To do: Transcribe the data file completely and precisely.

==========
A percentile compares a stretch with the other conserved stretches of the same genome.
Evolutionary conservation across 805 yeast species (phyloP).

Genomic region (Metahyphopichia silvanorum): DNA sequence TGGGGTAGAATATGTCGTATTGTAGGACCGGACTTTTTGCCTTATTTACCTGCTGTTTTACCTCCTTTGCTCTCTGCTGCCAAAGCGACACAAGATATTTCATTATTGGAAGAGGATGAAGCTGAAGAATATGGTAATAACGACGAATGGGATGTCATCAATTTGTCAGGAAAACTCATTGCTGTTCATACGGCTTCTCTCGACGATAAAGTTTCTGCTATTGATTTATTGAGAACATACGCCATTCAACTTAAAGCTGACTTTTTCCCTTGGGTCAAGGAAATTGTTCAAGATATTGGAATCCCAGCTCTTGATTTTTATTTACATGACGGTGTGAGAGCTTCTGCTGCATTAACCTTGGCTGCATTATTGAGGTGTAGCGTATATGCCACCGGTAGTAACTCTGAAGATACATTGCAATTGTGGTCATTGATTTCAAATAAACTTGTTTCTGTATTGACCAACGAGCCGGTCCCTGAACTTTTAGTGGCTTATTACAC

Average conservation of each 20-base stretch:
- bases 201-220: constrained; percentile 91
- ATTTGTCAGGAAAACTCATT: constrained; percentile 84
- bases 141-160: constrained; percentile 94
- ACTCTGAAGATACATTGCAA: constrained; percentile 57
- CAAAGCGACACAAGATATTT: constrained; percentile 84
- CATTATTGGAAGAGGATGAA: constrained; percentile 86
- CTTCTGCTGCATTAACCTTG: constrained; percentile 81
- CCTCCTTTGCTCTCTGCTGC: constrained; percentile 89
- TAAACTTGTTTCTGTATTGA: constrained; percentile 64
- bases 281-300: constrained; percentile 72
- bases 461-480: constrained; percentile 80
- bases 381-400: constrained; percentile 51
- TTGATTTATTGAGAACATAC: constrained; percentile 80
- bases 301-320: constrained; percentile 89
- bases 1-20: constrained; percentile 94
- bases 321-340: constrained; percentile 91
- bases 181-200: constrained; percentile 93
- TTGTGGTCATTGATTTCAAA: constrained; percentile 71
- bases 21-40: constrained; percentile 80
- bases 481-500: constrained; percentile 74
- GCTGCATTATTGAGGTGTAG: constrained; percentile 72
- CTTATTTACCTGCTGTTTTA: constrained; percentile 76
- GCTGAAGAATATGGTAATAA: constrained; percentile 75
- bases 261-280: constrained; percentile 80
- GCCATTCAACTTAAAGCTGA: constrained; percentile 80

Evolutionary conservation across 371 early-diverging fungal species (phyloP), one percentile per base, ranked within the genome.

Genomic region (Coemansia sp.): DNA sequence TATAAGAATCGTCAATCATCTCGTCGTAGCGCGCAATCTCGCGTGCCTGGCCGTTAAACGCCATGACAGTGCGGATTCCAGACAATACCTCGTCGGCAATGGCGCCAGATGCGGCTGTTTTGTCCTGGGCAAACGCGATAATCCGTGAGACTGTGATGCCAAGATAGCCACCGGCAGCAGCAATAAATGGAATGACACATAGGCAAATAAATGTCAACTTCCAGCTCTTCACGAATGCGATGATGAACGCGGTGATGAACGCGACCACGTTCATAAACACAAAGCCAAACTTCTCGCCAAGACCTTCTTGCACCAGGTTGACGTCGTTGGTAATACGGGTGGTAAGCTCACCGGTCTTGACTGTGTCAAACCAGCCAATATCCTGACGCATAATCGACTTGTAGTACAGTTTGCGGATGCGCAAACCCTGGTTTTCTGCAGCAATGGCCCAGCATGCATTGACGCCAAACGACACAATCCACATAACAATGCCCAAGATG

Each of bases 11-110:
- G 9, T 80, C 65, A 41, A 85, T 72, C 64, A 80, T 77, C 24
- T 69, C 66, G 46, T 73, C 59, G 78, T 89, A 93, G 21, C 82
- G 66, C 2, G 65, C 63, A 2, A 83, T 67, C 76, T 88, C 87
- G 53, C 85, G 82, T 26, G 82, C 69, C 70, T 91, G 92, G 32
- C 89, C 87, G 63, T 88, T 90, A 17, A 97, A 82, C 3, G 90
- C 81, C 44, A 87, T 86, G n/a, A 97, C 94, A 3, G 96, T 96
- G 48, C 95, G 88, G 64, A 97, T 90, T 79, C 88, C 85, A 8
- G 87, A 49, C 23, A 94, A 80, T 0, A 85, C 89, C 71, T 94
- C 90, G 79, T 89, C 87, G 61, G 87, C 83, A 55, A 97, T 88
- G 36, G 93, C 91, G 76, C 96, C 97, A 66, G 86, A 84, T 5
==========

A percentile compares a stretch with the other conserved stretches of the same genome.
Evolutionary conservation across 805 yeast species (phyloP).

Genomic region (Metahyphopichia silvanorum): DNA sequence TGGGGTAGAATATGTCGTATTGTAGGACCGGACTTTTTGCCTTATTTACCTGCTGTTTTACCTCCTTTGCTCTCTGCTGCCAAAGCGACACAAGATATTTCATTATTGGAAGAGGATGAAGCTGAAGAATATGGTAATAACGACGAATGGGATGTCATCAATTTGTCAGGAAAACTCATTGCTGTTCATACGGCTTCTCTCGACGATAAAGTTTCTGCTATTGATTTATTGAGAACATACGCCATTCAACTTAAAGCTGACTTTTTCCCTTGGGTCAAGGAAATTGTTCAAGATATTGGAATCCCAGCTCTTGATTTTTATTTACATGACGGTGTGAGAGCTTCTGCTGCATTAACCTTGGCTGCATTATTGAGGTGTAGCGTATATGCCACCGGTAGTAACTCTGAAGATACATTGCAATTGTGGTCATTGATTTCAAATAAACTTGTTTCTGTATTGACCAACGAGCCGGTCCCTGAACTTTTAGTGGCTTATTACAC

Average conservation of each 20-base stretch:
- bases 201-220: constrained; percentile 91
- ATTTGTCAGGAAAACTCATT: constrained; percentile 84
- bases 141-160: constrained; percentile 94
- ACTCTGAAGATACATTGCAA: constrained; percentile 57
- CAAAGCGACACAAGATATTT: constrained; percentile 84
- CATTATTGGAAGAGGATGAA: constrained; percentile 86
- CTTCTGCTGCATTAACCTTG: constrained; percentile 81
- CCTCCTTTGCTCTCTGCTGC: constrained; percentile 89
- TAAACTTGTTTCTGTATTGA: constrained; percentile 64
- bases 281-300: constrained; percentile 72
- bases 461-480: constrained; percentile 80
- bases 381-400: constrained; percentile 51
- TTGATTTATTGAGAACATAC: constrained; percentile 80
- bases 301-320: constrained; percentile 89
- bases 1-20: constrained; percentile 94
- bases 321-340: constrained; percentile 91
- bases 181-200: constrained; percentile 93
- TTGTGGTCATTGATTTCAAA: constrained; percentile 71
- bases 21-40: constrained; percentile 80
- bases 481-500: constrained; percentile 74
- GCTGCATTATTGAGGTGTAG: constrained; percentile 72
- CTTATTTACCTGCTGTTTTA: constrained; percentile 76
- GCTGAAGAATATGGTAATAA: constrained; percentile 75
- bases 261-280: constrained; percentile 80
- GCCATTCAACTTAAAGCTGA: constrained; percentile 80

Evolutionary conservation across 371 early-diverging fungal species (phyloP), one percentile per base, ranked within the genome.

Genomic region (Coemansia sp.): DNA sequence TATAAGAATCGTCAATCATCTCGTCGTAGCGCGCAATCTCGCGTGCCTGGCCGTTAAACGCCATGACAGTGCGGATTCCAGACAATACCTCGTCGGCAATGGCGCCAGATGCGGCTGTTTTGTCCTGGGCAAACGCGATAATCCGTGAGACTGTGATGCCAAGATAGCCACCGGCAGCAGCAATAAATGGAATGACACATAGGCAAATAAATGTCAACTTCCAGCTCTTCACGAATGCGATGATGAACGCGGTGATGAACGCGACCACGTTCATAAACACAAAGCCAAACTTCTCGCCAAGACCTTCTTGCACCAGGTTGACGTCGTTGGTAATACGGGTGGTAAGCTCACCGGTCTTGACTGTGTCAAACCAGCCAATATCCTGACGCATAATCGACTTGTAGTACAGTTTGCGGATGCGCAAACCCTGGTTTTCTGCAGCAATGGCCCAGCATGCATTGACGCCAAACGACACAATCCACATAACAATGCCCAAGATG

Each of bases 11-110:
- G 9, T 80, C 65, A 41, A 85, T 72, C 64, A 80, T 77, C 24
- T 69, C 66, G 46, T 73, C 59, G 78, T 89, A 93, G 21, C 82
- G 66, C 2, G 65, C 63, A 2, A 83, T 67, C 76, T 88, C 87
- G 53, C 85, G 82, T 26, G 82, C 69, C 70, T 91, G 92, G 32
- C 89, C 87, G 63, T 88, T 90, A 17, A 97, A 82, C 3, G 90
- C 81, C 44, A 87, T 86, G n/a, A 97, C 94, A 3, G 96, T 96
- G 48, C 95, G 88, G 64, A 97, T 90, T 79, C 88, C 85, A 8
- G 87, A 49, C 23, A 94, A 80, T 0, A 85, C 89, C 71, T 94
- C 90, G 79, T 89, C 87, G 61, G 87, C 83, A 55, A 97, T 88
- G 36, G 93, C 91, G 76, C 96, C 97, A 66, G 86, A 84, T 5